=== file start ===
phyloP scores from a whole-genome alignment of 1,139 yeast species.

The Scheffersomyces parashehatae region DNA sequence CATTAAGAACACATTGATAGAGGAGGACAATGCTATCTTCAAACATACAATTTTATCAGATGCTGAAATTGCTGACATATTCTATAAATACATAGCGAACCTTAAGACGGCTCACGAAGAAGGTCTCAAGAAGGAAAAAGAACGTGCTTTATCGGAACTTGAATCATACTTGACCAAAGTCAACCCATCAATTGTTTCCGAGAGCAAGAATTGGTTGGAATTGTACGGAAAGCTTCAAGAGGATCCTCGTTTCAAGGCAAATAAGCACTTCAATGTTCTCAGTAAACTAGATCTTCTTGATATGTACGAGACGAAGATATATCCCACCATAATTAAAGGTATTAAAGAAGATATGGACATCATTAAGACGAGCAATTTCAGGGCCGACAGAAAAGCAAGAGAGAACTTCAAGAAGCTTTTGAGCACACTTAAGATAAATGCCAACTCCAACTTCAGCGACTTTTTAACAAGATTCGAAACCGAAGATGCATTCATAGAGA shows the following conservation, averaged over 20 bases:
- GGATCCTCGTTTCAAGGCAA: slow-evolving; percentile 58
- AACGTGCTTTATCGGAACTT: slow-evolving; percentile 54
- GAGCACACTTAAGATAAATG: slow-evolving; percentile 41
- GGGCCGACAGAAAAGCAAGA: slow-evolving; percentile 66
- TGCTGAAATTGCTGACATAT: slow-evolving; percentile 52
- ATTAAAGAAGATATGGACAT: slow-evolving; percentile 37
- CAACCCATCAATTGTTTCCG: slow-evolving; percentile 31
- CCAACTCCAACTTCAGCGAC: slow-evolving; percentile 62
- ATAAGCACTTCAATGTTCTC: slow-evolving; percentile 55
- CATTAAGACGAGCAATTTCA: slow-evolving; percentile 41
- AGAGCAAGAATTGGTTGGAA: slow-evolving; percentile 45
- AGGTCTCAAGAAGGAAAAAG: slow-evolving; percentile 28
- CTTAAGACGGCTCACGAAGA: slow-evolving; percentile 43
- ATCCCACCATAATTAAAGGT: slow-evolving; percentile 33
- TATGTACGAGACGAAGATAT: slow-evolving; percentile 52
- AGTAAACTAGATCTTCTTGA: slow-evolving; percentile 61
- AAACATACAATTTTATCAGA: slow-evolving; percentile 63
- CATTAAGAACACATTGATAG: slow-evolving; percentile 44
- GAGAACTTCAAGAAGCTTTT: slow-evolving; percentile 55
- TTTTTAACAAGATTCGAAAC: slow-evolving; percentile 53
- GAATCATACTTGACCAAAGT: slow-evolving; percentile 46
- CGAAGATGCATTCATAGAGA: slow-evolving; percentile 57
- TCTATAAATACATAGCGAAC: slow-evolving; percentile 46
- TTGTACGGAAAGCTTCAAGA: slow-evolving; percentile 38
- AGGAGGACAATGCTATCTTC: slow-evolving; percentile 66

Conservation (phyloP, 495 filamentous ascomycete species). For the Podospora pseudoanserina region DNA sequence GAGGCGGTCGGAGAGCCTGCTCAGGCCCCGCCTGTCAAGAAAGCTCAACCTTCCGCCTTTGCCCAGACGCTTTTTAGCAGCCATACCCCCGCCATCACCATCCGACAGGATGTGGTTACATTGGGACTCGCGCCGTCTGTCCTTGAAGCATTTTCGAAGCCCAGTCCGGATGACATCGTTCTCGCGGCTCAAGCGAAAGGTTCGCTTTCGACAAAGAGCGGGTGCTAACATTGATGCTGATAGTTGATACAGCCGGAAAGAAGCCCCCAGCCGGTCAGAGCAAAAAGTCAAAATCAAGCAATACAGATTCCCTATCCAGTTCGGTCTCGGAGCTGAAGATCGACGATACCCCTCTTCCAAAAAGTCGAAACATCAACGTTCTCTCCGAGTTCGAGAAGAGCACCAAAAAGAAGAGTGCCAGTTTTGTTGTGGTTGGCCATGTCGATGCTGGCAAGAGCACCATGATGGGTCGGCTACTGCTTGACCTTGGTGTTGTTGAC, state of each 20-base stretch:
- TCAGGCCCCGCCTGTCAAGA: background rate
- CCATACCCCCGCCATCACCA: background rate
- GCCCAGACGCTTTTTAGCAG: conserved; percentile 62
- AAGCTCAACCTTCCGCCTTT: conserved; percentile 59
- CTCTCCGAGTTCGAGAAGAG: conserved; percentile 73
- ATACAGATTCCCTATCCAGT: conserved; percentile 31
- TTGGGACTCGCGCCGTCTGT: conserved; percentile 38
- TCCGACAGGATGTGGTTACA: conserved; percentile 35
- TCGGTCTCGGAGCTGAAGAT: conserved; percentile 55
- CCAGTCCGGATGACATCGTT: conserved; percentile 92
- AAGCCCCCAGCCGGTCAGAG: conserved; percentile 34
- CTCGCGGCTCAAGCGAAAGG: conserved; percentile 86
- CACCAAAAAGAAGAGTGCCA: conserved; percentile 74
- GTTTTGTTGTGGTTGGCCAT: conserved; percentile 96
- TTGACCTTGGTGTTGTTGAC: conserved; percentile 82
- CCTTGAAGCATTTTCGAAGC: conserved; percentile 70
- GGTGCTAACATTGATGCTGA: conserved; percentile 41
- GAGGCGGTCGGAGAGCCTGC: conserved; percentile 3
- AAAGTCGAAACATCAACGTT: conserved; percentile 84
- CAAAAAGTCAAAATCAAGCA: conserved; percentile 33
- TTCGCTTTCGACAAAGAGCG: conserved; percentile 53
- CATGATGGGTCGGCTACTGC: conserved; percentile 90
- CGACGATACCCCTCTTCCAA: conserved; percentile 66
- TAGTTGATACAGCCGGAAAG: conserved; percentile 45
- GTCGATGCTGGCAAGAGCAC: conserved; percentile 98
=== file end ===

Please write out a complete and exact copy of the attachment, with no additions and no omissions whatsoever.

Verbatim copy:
phyloP scores from a whole-genome alignment of 1,139 yeast species.

The Scheffersomyces parashehatae region DNA sequence CATTAAGAACACATTGATAGAGGAGGACAATGCTATCTTCAAACATACAATTTTATCAGATGCTGAAATTGCTGACATATTCTATAAATACATAGCGAACCTTAAGACGGCTCACGAAGAAGGTCTCAAGAAGGAAAAAGAACGTGCTTTATCGGAACTTGAATCATACTTGACCAAAGTCAACCCATCAATTGTTTCCGAGAGCAAGAATTGGTTGGAATTGTACGGAAAGCTTCAAGAGGATCCTCGTTTCAAGGCAAATAAGCACTTCAATGTTCTCAGTAAACTAGATCTTCTTGATATGTACGAGACGAAGATATATCCCACCATAATTAAAGGTATTAAAGAAGATATGGACATCATTAAGACGAGCAATTTCAGGGCCGACAGAAAAGCAAGAGAGAACTTCAAGAAGCTTTTGAGCACACTTAAGATAAATGCCAACTCCAACTTCAGCGACTTTTTAACAAGATTCGAAACCGAAGATGCATTCATAGAGA shows the following conservation, averaged over 20 bases:
- GGATCCTCGTTTCAAGGCAA: slow-evolving; percentile 58
- AACGTGCTTTATCGGAACTT: slow-evolving; percentile 54
- GAGCACACTTAAGATAAATG: slow-evolving; percentile 41
- GGGCCGACAGAAAAGCAAGA: slow-evolving; percentile 66
- TGCTGAAATTGCTGACATAT: slow-evolving; percentile 52
- ATTAAAGAAGATATGGACAT: slow-evolving; percentile 37
- CAACCCATCAATTGTTTCCG: slow-evolving; percentile 31
- CCAACTCCAACTTCAGCGAC: slow-evolving; percentile 62
- ATAAGCACTTCAATGTTCTC: slow-evolving; percentile 55
- CATTAAGACGAGCAATTTCA: slow-evolving; percentile 41
- AGAGCAAGAATTGGTTGGAA: slow-evolving; percentile 45
- AGGTCTCAAGAAGGAAAAAG: slow-evolving; percentile 28
- CTTAAGACGGCTCACGAAGA: slow-evolving; percentile 43
- ATCCCACCATAATTAAAGGT: slow-evolving; percentile 33
- TATGTACGAGACGAAGATAT: slow-evolving; percentile 52
- AGTAAACTAGATCTTCTTGA: slow-evolving; percentile 61
- AAACATACAATTTTATCAGA: slow-evolving; percentile 63
- CATTAAGAACACATTGATAG: slow-evolving; percentile 44
- GAGAACTTCAAGAAGCTTTT: slow-evolving; percentile 55
- TTTTTAACAAGATTCGAAAC: slow-evolving; percentile 53
- GAATCATACTTGACCAAAGT: slow-evolving; percentile 46
- CGAAGATGCATTCATAGAGA: slow-evolving; percentile 57
- TCTATAAATACATAGCGAAC: slow-evolving; percentile 46
- TTGTACGGAAAGCTTCAAGA: slow-evolving; percentile 38
- AGGAGGACAATGCTATCTTC: slow-evolving; percentile 66

Conservation (phyloP, 495 filamentous ascomycete species). For the Podospora pseudoanserina region DNA sequence GAGGCGGTCGGAGAGCCTGCTCAGGCCCCGCCTGTCAAGAAAGCTCAACCTTCCGCCTTTGCCCAGACGCTTTTTAGCAGCCATACCCCCGCCATCACCATCCGACAGGATGTGGTTACATTGGGACTCGCGCCGTCTGTCCTTGAAGCATTTTCGAAGCCCAGTCCGGATGACATCGTTCTCGCGGCTCAAGCGAAAGGTTCGCTTTCGACAAAGAGCGGGTGCTAACATTGATGCTGATAGTTGATACAGCCGGAAAGAAGCCCCCAGCCGGTCAGAGCAAAAAGTCAAAATCAAGCAATACAGATTCCCTATCCAGTTCGGTCTCGGAGCTGAAGATCGACGATACCCCTCTTCCAAAAAGTCGAAACATCAACGTTCTCTCCGAGTTCGAGAAGAGCACCAAAAAGAAGAGTGCCAGTTTTGTTGTGGTTGGCCATGTCGATGCTGGCAAGAGCACCATGATGGGTCGGCTACTGCTTGACCTTGGTGTTGTTGAC, state of each 20-base stretch:
- TCAGGCCCCGCCTGTCAAGA: background rate
- CCATACCCCCGCCATCACCA: background rate
- GCCCAGACGCTTTTTAGCAG: conserved; percentile 62
- AAGCTCAACCTTCCGCCTTT: conserved; percentile 59
- CTCTCCGAGTTCGAGAAGAG: conserved; percentile 73
- ATACAGATTCCCTATCCAGT: conserved; percentile 31
- TTGGGACTCGCGCCGTCTGT: conserved; percentile 38
- TCCGACAGGATGTGGTTACA: conserved; percentile 35
- TCGGTCTCGGAGCTGAAGAT: conserved; percentile 55
- CCAGTCCGGATGACATCGTT: conserved; percentile 92
- AAGCCCCCAGCCGGTCAGAG: conserved; percentile 34
- CTCGCGGCTCAAGCGAAAGG: conserved; percentile 86
- CACCAAAAAGAAGAGTGCCA: conserved; percentile 74
- GTTTTGTTGTGGTTGGCCAT: conserved; percentile 96
- TTGACCTTGGTGTTGTTGAC: conserved; percentile 82
- CCTTGAAGCATTTTCGAAGC: conserved; percentile 70
- GGTGCTAACATTGATGCTGA: conserved; percentile 41
- GAGGCGGTCGGAGAGCCTGC: conserved; percentile 3
- AAAGTCGAAACATCAACGTT: conserved; percentile 84
- CAAAAAGTCAAAATCAAGCA: conserved; percentile 33
- TTCGCTTTCGACAAAGAGCG: conserved; percentile 53
- CATGATGGGTCGGCTACTGC: conserved; percentile 90
- CGACGATACCCCTCTTCCAA: conserved; percentile 66
- TAGTTGATACAGCCGGAAAG: conserved; percentile 45
- GTCGATGCTGGCAAGAGCAC: conserved; percentile 98